Insurance 2025 — can technology deliver
sustainable growth for a more certain future?
Jan 16, 2023 by Jeremy Owenson
Jan 16, 2023 by Jeremy Owenson
In the first of two articles, Luxoft insurance expert Jeremy Owenson examines what we can learn from the industry challenges of the past few years.
In this new world of unrest and unpredictability, we have no way of knowing what the future will look like. So, how do insurers build products and services that will really matter to prospective customers?
One of the major obstructions to creativity is that technology designed for the old world is largely unfit for the new world. For instance, why don't insurers offer a 13-month insurance product? It would alter renewal dates and remove companies from aggregator renewal cycles. Well, the simple answer is that most platforms work on a 12-month basis.
So, how do you replatform? How do you use new front ends? How do you engage differently with customer data? In other words, how can technology and data analysts deliver sustainable growth for insurers?
Let’s first explore the lessons learned from the last few years in the industry — arguably the most unpredictable in history — before going on to examine how we can put those teachings into practice.
Luxoft is a data analytics and digital engineering business. Historically, much of our delivery has come from Eastern Europe, particularly Ukraine; it's a significant portion of our business. But the Russian invasion in February 2022 changed our approach. Although we have delivery centers in Poland, we had to look at moving to alternative territories such as Egypt, Portugal and Romania — countries we wouldn't consider in other circumstances.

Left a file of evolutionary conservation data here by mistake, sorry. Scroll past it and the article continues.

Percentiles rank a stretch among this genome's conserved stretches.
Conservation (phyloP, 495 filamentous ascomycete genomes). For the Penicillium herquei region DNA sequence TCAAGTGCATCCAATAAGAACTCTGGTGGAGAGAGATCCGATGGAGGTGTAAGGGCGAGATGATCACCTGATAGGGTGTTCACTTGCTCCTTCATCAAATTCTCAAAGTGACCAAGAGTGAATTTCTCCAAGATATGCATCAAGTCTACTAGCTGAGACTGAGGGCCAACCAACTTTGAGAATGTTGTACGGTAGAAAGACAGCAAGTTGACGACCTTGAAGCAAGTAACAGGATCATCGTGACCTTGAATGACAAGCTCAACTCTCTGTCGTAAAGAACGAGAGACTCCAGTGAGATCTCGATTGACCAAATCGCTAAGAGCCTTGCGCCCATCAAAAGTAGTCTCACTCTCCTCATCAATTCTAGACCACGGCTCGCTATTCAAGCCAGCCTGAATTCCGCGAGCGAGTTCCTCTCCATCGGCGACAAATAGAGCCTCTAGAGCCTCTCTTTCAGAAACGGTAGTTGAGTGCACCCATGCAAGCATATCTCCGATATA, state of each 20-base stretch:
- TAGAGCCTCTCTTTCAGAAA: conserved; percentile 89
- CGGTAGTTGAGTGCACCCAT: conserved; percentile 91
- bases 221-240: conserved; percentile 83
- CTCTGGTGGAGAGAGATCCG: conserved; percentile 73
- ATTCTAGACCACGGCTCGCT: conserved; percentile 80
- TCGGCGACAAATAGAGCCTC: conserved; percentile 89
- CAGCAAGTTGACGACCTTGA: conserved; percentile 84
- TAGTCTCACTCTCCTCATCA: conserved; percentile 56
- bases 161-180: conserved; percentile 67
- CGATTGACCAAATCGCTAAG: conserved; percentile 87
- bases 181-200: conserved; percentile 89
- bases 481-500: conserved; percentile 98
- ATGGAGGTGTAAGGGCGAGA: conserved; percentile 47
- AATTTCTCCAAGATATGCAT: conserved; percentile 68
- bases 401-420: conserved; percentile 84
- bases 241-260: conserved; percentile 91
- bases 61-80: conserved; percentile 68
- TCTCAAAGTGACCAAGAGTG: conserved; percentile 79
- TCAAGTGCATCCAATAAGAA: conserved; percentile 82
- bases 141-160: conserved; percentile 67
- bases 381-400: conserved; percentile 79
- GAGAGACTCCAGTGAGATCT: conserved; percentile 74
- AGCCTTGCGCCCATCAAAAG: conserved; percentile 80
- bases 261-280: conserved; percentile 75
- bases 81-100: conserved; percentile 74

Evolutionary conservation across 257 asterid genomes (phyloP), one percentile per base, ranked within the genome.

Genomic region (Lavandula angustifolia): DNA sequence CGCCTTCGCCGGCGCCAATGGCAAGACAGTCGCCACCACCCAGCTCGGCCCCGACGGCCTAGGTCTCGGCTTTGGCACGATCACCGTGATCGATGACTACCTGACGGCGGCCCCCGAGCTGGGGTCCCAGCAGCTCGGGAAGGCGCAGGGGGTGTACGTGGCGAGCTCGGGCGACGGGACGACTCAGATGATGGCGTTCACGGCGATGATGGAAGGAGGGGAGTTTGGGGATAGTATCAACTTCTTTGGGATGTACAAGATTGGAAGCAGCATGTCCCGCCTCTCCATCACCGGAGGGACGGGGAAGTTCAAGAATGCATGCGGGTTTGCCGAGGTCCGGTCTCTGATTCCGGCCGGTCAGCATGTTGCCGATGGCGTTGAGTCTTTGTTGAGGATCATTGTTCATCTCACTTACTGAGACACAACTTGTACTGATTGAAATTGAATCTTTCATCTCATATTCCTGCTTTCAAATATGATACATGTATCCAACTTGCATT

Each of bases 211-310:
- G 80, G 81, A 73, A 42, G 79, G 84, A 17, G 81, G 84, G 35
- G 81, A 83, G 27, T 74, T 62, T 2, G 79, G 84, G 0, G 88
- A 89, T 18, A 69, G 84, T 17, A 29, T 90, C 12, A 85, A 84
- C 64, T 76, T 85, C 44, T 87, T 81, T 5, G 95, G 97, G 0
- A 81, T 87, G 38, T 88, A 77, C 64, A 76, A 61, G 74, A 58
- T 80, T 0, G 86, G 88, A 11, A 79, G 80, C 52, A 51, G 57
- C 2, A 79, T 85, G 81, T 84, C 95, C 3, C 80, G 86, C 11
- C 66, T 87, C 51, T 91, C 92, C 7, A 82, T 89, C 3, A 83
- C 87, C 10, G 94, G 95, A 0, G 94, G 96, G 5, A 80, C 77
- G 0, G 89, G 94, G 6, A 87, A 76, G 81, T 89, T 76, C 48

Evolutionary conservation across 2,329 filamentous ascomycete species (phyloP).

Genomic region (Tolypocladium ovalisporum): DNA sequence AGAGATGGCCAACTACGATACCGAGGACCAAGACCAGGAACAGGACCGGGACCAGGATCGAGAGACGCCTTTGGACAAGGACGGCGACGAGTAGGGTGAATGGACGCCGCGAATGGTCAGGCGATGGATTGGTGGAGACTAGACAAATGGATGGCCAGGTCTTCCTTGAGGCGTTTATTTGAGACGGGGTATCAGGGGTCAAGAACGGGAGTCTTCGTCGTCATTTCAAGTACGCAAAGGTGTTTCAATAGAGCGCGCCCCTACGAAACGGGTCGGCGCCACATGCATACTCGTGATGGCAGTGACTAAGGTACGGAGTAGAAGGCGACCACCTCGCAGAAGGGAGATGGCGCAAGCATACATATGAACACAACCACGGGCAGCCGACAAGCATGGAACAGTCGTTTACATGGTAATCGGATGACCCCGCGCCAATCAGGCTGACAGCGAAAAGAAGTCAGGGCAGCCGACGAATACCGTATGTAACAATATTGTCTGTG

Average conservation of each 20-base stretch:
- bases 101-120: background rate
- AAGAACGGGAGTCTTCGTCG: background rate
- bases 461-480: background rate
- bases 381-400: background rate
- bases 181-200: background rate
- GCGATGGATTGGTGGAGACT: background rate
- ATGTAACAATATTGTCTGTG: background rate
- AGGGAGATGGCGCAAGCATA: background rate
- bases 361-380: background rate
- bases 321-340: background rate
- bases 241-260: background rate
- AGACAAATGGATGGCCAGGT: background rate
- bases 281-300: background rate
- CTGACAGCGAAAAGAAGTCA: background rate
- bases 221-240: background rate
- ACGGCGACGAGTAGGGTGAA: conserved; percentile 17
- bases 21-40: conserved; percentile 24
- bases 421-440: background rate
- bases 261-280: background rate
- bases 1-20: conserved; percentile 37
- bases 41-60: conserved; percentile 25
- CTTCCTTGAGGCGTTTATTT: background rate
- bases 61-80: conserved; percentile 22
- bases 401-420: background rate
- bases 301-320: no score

It's tough to forecast where the next pinch point will likely surface. Thanks to the business of war, technologists are more expensive and difficult to find. Belarus, a great source of technology experts for Western Europe, is another country in turmoil. So now, as the costs of delivering technology are rising fast, insurers need to be careful about choosing projects to back.
In addition, you need to make sure those projects deliver quickly — because, in the current climate, you can't afford to make a significant investment without a significant return. One possible route is as-a-Service, which decision-makers add to every project nowadays. But if you put all your eggs in one basket and your as-a-Service provider fails, you're in real trouble. That’s the funny thing — risk appears even when you're working hard to eliminate risk.
On a more positive note, one benefit of COVID is that it helped people change their way of working. Thinking back to our Ukraine challenge, when the Russians first invaded, our people left Kyiv and other leading cities and headed west. Very quickly, we were able to redeploy them into internet cafes to continue remote working, getting the best out of those team members in a safer environment.
There’s a lot we can learn from the COVID experience, but we still have to resolve the challenge of roles that need to get back into contact centers and pick up where they left off. A notable generational trend for the insurance industry is that younger workers crave the social aspect of having collaborators around them. Promising prospective employees are as concerned about the organization’s environmental credentials and if the culture is fun as they are about the money on offer. Like technology companies, insurers are having to rewrite their recruitment pitch.
Read more in our next article, where Jeremy explores what steps insurers can take today to future-proof their interests.
Visit Luxoft on LinkedIn or contact Jeremy for more insurance insights. See how we’re helping to future-proof the insurance industry.